• Better together feature image v1These included, ‘Live you best life’ a 10 week mental health improvement course, ‘better together’ weekly social group, ‘cook and taste’, and ‘food for mood’ cooking courses in conjunction with the local health trainers, ‘Expert Patient’ training programme and ‘Stress management classes’ through Pennine Care, a monthly memory wellbeing café tackling dementia by the Alzheimer’s Society, Middleton OCD support group, and Philippi Trust counselling and listening training / services.
  • We started to explore the use of regular ‘drop-in’ type health sessions to allow people to access advice and support within the community.

Social Interests & Activities

  • Social interest, hobbies and activities play a significant part in helping people to grow, develop or recover. We have increased the number and range of activities that we have been able to provide.IMAG1699
  • During the year we ran or hosted the following range of weekly and ad hoc activities, some of which have turned into regular new groups; Craft and card making classes, a Knit and natter group, art and painting classes, leather craft, Heywood Model railway group, guitar taster sessions, IT taster sessions, play activities, and a social group.

Family & Children

  • WLTDO badgeWe started a new group called ‘who let the dads out’ which is a monthly session to help dads, grandads or male carers to spend time playing with their children/toddlers.This has proved a successful alternative to going to other expensive play centres where the children go off and leave their dads sat watching them at a distance. The group encourages interactive play and enjoyment.
  • We ran a number of play-days during the year in support of national playday initiatives, these too were aimed at encouraging children to take part in active play sessions.
  • We also adapted our card making activities to hold a number of childrens card making sessions during school holiday periods.

Volunteers

  • LHS - work exp volunteeringWe continued to build our bank of regular volunteers who help us to run the Lighthouse Project and our activities on a daily basis.
  • We have a wide mix of volunteers, some who come for short periods of time and others who have been with us for a longer period. Our volunteers are of different ages and backgrounds and this helps us to have a good mix of abilities and experience which was can use to share with visitors.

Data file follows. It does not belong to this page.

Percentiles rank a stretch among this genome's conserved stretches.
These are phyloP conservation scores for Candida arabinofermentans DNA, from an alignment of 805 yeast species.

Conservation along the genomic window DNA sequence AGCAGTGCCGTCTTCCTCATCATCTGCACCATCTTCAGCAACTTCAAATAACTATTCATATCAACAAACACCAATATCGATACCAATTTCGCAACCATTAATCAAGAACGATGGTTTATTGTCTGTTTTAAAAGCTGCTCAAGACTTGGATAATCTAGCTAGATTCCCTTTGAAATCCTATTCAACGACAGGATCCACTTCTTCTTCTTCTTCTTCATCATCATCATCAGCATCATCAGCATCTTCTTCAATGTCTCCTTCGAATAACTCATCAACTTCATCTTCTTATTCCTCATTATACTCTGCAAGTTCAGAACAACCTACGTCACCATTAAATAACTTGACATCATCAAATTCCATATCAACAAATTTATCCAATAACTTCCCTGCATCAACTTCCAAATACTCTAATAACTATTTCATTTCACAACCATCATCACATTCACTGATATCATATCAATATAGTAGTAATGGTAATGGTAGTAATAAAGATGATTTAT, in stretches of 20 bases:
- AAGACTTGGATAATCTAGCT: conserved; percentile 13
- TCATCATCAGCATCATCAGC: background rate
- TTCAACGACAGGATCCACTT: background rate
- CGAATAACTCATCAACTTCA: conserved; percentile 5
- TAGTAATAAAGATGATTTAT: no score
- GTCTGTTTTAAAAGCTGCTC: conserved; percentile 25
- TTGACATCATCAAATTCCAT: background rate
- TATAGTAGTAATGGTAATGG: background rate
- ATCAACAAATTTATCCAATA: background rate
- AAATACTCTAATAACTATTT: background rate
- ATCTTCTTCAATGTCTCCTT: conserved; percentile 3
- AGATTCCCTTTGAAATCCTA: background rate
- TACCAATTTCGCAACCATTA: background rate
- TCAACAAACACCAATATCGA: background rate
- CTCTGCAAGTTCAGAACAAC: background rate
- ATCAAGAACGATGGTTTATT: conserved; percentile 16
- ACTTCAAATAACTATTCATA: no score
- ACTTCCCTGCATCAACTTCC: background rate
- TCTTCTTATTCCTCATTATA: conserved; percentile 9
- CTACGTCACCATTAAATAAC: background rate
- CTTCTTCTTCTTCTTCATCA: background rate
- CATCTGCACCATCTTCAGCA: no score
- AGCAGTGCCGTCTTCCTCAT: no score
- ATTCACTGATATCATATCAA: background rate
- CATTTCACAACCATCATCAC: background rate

• Without our volunteers we would not be able to do the range and scale of work that we have achieved thus far, and we are very grateful for their invaluable contribution.

Working Relationships

These are some of the organisations we have worked with during the year, or who have used the Lighthouse to provide services / activities for visitors;

  • UK Online Centres,
  • Talk About Local,
  • Job Centre Plus – Middleton,
  • Rochdale MBC – Employment and Skills Team, Community Champions, Economic affairs Team – Regeneration Service, Adult mental health services,
  • Groundwork Oldham & Rochdale – Get online Middleton,
  • Heywood Middleton & Rochdale PCT (now Pennine Care) – Psychological Therapies team, Health Trainers, Community Mental Health Team, Drugs and Alcohol detached team,
  • Voices 4 Wellbeing – Rochdale LINks,
  • Alzheimer’s Society,
  • Rochdale Employment Development Services (REDS),
  • Remploy,
  • Middleton OCD Support Group,
  • Heywood Model Railway Group,
  • Upper Room Christian Fellowship,
  • Alkrington & Providence URC,
  • Mills Hill Baptist Church,
  • Women Aglow,
  • Philippi Trust,
  • Standguide.

Inspire Middleton is also a member of:

  1. Community Development Exchange (CDX)
  2. Community and Voluntary Services Rochdale (CVSR)
  3. Faithworks
  4. National Council for Voluntary Organisations (NCVO)
  5. Greater Manchester Centre for Voluntary Organisations (GMCVO)

Communication

We maintain an Inspire Middleton and Middleton Lighthouse internet domain and web sites, and use these to provide introductions to our work, to build up volunteer interest and to communicate with supporters through web based newsletters and emails.

We have also secured two other domain names, lighthouseproject.org.uk, and inspireM24.org.uk which we plan to use to develop our promotional activity and so that we can encourage the establishment of a number of community led blog sites on local issues or activities.

Looking Forwards

In looking forwards we need to continue to build up the capacity and resources of the charity in order to expand and progress the work. This will include increasing the volunteer base, connection with more local organisations, and the raising of funds and donor support.

We will continue to develop our working projects and ideas and bring them to fruition as well as sparking and inspiring new ones along the way, this will be done in conjunction with increasing the promotional activity of the work, telling our story and increasing public and volunteer awareness.